NEW CUMBERLAND - Hancock County commissioners say they want to spend $7 million on capital improvements for county-owned buildings in the next couple of years.
Revisiting a theme they've been discussing all year, commissioners on Thursday said they're prepared to move forward with multiple projects they say will improve courthouse security, increase handicapped accessibility and enhance working conditions for several county departments.
Construction of a new secure entrance for the Hancock County Courthouse, complete with a walk-through metal detector and an X-ray machine, is expected to begin Nov. 18 and should be completed by the end of the year, Commissioner Dan Greathouse said.
Commissioners hope to begin construction on a new Hancock County Magistrate Court in the first quarter of 2014, to be followed sometime later in the spring with a groundbreaking for a new 911 Dispatch Center/Office of Emergency Management building, Greathouse said.
"It's an ambitious project that will take two or three years, but, in the end, we will have things set up for the next 20 to 30 years," Greathouse said.
Laying out the plan for commissioners on Thursday was Robert Vidas, executive director of the county's office of technology and communications. Vidas said the county facilities plan involves "revitalizing existing buildings, repurposing old buildings, constructing new buildings and planning for the future."
Commissioners also are preparing to:
Upgrade the heating, ventilating and air conditioning systems of the old section of the courthouse.
Install a second elevator to provide better access to offices in the old courthouse.
Replace the roof and coping on the 1968 courthouse annex.
Find a new home for the Hancock County Health Department.
Renovate the courthouse restrooms for greater handicapped accessibility.
Make PC and accounting system improvements.
Vidas said the facilities plan was developed after considering the need for better security, the problem of aging equipment and infrastructure and the recommendations of a 2012 courthouse assessment.
"It's a great day for Hancock County - and for the future of Hancock County," Commissioner Mike Swartzmiller said.
Although in "great shape" financially now, Hancock County faces a "declining revenue stream" in the future from anticipated declining gaming proceeds, Swartzmiller said.
"We just thought the time was right to invest in Hancock County. We might not be able to afford it in a few years," he said.
Greathouse said the $7 million will come from county savings and state and federal grants and that the county still has $3 million in a rainy-day fund.
"We believe we are spending the dollars the best way we can to develop the best facilities we can," Commissioner Jeff Davis said.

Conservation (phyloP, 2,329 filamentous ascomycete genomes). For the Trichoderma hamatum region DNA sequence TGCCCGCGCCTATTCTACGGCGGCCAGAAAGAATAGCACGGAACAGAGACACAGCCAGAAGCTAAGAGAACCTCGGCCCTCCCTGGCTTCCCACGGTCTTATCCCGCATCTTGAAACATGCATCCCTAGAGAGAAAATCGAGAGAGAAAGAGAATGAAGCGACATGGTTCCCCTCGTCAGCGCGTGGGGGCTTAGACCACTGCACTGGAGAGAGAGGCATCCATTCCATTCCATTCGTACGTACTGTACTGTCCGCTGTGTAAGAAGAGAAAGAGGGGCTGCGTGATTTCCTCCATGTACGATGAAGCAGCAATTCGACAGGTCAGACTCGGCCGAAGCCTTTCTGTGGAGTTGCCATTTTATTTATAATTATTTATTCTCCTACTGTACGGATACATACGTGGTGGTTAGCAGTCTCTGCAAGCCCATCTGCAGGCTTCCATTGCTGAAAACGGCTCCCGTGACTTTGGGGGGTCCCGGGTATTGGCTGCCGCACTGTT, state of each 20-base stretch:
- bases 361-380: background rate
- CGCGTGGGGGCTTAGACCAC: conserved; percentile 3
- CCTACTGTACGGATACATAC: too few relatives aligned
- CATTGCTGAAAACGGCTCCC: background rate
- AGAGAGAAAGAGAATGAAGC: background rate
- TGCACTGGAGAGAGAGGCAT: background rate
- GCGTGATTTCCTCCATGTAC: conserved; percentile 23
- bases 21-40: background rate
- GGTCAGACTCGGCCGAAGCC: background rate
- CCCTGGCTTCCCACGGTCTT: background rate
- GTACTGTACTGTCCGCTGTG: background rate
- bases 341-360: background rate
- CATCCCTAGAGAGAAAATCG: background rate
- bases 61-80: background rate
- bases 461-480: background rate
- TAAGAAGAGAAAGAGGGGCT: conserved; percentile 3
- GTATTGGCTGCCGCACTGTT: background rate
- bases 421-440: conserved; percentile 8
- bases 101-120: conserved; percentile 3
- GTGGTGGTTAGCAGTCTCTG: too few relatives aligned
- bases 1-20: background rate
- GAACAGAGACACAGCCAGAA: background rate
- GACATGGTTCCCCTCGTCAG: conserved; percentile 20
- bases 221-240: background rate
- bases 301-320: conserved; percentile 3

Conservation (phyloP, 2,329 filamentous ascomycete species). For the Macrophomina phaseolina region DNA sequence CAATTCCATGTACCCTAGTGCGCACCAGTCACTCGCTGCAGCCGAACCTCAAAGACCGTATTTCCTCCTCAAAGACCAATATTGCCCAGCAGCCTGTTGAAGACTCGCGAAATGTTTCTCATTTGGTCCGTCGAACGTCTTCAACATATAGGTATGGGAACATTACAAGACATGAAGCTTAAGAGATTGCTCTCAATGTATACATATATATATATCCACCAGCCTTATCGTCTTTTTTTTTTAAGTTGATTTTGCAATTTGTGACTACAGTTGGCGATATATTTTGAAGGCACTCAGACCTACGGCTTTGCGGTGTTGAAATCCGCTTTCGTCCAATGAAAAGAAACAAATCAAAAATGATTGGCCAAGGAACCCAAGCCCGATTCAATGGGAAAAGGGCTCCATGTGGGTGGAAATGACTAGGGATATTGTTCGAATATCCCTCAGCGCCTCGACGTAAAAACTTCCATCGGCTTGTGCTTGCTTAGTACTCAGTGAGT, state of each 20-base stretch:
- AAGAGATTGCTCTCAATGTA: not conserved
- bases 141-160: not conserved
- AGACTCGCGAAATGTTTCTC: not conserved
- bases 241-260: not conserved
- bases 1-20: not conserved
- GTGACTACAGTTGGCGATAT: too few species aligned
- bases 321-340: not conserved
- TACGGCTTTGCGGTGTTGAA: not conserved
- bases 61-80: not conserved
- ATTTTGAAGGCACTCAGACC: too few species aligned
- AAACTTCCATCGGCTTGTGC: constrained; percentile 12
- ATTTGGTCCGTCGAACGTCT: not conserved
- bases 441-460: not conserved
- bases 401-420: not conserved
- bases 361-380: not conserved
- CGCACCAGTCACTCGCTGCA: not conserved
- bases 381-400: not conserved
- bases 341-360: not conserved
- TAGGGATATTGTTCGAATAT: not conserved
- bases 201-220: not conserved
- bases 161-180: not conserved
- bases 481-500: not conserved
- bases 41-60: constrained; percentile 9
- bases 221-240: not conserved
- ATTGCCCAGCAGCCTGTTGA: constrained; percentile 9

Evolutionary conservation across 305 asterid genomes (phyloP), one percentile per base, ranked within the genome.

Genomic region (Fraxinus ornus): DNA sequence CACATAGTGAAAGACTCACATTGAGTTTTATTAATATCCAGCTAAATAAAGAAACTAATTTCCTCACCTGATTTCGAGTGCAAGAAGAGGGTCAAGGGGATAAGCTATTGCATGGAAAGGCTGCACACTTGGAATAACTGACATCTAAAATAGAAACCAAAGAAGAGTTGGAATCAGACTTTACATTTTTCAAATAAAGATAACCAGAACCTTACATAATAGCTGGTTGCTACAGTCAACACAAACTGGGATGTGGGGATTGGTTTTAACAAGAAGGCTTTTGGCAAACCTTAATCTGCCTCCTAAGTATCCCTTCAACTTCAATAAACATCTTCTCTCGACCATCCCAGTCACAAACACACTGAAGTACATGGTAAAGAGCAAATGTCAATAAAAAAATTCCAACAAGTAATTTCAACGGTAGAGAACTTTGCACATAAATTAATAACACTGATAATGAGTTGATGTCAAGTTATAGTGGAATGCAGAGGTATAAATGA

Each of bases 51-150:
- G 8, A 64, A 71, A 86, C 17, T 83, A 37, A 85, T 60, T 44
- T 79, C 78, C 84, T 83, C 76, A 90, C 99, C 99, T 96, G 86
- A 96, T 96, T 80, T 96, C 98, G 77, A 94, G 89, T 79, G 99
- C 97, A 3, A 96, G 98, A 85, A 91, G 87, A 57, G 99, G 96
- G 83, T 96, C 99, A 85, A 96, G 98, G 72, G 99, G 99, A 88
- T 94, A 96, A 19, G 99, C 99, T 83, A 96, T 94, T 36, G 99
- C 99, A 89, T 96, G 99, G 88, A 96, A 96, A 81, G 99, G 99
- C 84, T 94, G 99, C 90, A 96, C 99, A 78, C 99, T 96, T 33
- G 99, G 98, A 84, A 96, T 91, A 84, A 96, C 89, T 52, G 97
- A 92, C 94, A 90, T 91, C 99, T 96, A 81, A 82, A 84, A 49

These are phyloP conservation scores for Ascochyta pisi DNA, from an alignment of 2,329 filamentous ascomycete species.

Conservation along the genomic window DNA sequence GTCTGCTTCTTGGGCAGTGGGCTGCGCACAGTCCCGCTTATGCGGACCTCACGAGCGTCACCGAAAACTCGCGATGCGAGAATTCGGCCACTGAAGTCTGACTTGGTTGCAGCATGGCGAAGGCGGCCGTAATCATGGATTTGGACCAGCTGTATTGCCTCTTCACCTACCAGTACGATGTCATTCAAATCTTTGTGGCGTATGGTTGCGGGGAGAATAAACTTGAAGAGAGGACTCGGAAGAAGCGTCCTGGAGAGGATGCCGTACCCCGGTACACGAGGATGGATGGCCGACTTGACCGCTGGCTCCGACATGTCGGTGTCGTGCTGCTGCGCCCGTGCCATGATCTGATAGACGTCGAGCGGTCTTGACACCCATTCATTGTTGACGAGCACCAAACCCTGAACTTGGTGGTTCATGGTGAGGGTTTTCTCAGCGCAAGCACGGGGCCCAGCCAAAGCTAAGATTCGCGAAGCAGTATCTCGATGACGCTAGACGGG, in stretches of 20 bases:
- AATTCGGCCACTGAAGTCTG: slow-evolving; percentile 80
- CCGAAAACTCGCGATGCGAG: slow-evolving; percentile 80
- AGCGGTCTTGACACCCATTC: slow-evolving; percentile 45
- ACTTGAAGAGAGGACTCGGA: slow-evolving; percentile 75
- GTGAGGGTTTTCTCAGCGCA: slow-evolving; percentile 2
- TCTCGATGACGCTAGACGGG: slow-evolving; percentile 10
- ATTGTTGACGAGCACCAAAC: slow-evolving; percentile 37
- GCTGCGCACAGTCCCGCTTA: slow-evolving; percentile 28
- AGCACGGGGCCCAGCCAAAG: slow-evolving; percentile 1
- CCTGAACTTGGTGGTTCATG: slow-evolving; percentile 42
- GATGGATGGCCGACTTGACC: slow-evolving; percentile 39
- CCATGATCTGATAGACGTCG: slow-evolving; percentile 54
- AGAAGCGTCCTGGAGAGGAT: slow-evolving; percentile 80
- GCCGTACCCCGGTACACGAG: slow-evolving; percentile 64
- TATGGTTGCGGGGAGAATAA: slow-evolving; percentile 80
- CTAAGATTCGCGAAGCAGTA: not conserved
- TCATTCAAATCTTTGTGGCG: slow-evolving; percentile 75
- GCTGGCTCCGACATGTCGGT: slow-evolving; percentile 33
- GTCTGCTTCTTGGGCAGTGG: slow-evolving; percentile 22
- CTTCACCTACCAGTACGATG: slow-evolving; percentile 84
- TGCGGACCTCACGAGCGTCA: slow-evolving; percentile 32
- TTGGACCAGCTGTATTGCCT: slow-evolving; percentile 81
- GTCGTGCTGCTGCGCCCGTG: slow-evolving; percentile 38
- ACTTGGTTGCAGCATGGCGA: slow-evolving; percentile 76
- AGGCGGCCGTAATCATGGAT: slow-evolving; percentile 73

The first project, the new courthouse entrance, will be paid for with the help of a $120,000 grant from the U.S. Justice Department's Office of Community-Oriented Policing Services, Vidas said. The C.O.P.S. grant will help cover the cost of the walk-through metal detector, the X-ray machine, hand-held scanners, and video cameras.
The construction bid was awarded in September to Trushel Construction of Weirton in the amount of $106,800. The project entails building a new vestibule, reconfiguring the interior partitions and doorways and modifying plumbing, mechanical and electrical systems.
Commissioners expect to turn their attention to a new home for the Hancock County Magistrate Court early next year. The court, currently located on South Court Street, will move to the old New Cumberland Dollar General store on North Chester Street.
Commissioners bought the building for $232,000 in February and want to adapt the retail space for reuse as a judicial complex. Browne Group Architects of Columbus was awarded the design bid in the amount of $38,000. Officials with the firm are expected to meet with county officials to discuss the project on Wednesday, Vidas said.
Partial funding for the courthouse project will come from the West Virginia Supreme Court of Appeals, Vidas said. On Thursday, commissioners authorized Vidas to solicit bids for the construction of catch basins and a parking lot on county-owned land adjacent to the Dollar General building.
In the spring, commissioners hope to break ground on a new home for the 911 Center and OEM, both of which currently occupy cramped quarters in the courthouse. The new headquarters are to be built on county-owned property at state Route 2 and Rockyside Road.
The project, originally envisioned as a joint 911/OEM-health department complex, was delayed in the spring when construction bids came in significantly over-budget. Commissioners hoped to keep the project cost at or below $5 million, including the $2 million technology package, but when bids were opened in June, the lowest bid was $4.8 million, not including the technology add-on.
Commissioners rejected all six bids and sent the project back to the architect, L.R. Kimball of Ebensburg, Pa., for a review. The project was rebid with the health department component removed. County officials currently are reviewing nine bid packages, Vidas said.
Greathouse said the county has a $500,000 grant from FirstEnergy that will be used for the new 911/OEM complex.
Once the 911 Center moves, commissioners will be able to proceed with the courthouse elevator project.
Bids for the HVAC upgrade for the old courthouse are due today.
Commissioners have applied for a $100,000 grant from the West Virginia Courthouse Facilities Improvement Authority to help pay for a new roof and coping for the courthouse annex. The roof is original to the 1968 building, Vidas said.